No quick recovery for housing

From the AP:

Analysts: Housing pain to worsen

The current housing slump, which began in late 2005, probably has another year to go before things turn around. Before it is over, home prices — which soared during the boom years — will probably have fallen by the largest amount in any downturn in the post World War II period.

The problems in housing have been a serious drag on the overall economy — slashing more than a full percentage point off growth in some quarters. And those adverse effects will get worse in coming months, many private economists believe, reflecting the fallout from the severe credit crunch that hit in August.

The betting is that the overall economy will be able to avoid a recession, but that it will be a close call, with the point of maximum danger still ahead.

“I think the housing market has got another year of very weak sales, falling construction and lower home prices. And all of that assumes that the economy holds together reasonably well and we don’t have a recession,” said Mark Zandi, chief economist at Moody’s

The biggest worry is that mortgage financing problems will grow even more severe, with soaring defaults dumping more homes onto an already glutted market, driving prices down further.

In a new report, the Joint Economic Committee estimates there will be 1.3 million foreclosures from mid-2007 through 2009 in subprime mortgages, loans provided to borrowers with weak credit histories.

Those foreclosures will wipe out an estimated $71 billion in housing wealth directly and an additional $32 billion indirectly by lowering the values of neighboring homes, according to the report by the JEC’s Democratic staff. The report predicts that will end up costing states $917 million in lost property tax revenue through the end of 2009. The states of California, New York, New Jersey and Florida are expected to be among the biggest losers.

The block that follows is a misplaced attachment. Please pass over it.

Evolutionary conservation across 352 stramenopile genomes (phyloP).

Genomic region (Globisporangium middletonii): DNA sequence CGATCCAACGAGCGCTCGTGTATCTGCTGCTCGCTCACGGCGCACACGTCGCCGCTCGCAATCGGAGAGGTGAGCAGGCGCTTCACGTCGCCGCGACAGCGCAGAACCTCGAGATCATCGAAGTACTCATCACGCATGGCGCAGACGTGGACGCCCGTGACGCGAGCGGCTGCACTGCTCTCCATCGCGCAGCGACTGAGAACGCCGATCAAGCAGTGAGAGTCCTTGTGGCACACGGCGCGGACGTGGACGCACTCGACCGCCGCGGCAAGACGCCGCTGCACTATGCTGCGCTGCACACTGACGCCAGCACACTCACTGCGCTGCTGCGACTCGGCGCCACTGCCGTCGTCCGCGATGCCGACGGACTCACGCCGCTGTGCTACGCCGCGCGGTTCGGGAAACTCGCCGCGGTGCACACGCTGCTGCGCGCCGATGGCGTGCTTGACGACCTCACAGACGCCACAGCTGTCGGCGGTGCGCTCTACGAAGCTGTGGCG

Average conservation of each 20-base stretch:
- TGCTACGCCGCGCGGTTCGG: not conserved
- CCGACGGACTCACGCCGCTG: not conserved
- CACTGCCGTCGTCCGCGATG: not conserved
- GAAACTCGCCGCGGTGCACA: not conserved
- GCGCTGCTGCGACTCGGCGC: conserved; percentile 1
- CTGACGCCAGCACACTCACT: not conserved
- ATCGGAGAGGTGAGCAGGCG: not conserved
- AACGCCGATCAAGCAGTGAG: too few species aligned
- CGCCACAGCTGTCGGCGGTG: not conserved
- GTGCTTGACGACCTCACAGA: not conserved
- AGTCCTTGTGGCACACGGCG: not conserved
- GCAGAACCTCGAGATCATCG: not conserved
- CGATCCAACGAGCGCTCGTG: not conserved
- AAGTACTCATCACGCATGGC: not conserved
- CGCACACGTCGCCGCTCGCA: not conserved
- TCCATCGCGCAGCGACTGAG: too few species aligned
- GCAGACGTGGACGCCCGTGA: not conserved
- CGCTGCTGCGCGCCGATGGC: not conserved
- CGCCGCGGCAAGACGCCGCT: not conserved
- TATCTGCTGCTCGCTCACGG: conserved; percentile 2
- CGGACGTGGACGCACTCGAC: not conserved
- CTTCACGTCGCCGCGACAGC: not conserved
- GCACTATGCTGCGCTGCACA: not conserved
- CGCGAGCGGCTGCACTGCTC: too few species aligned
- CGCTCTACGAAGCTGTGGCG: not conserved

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2 Responses to No quick recovery for housing

  1. Confused In NJ says:

    There is so much talk about Creative Financing allowing people to buy homes in NJ with “Zero money down” and in some cases “Negative Amortization”. The old rule required PMI (Private Mortgage Insurance) anytime you had less then 20% of purchase price to put down. If PMI still exists as a requirement, won’t Insurance Companies take a hit on Mortgage Defaults? I don’t see any concerns published on PMI negative effects with massive Mortgage defaults?

  2. bergenbuyer says:

    I think the issue is that many people got a 2nd mortgage aka a piggy back loan which eliminates the requirement of PMI. If you bought a house with 15% down, you needed PMI. If you bought a house with $0 down 80% ont he 1st mortgage, 20% on the 2nd, I don’t think you needed PMI. I could be wrong.

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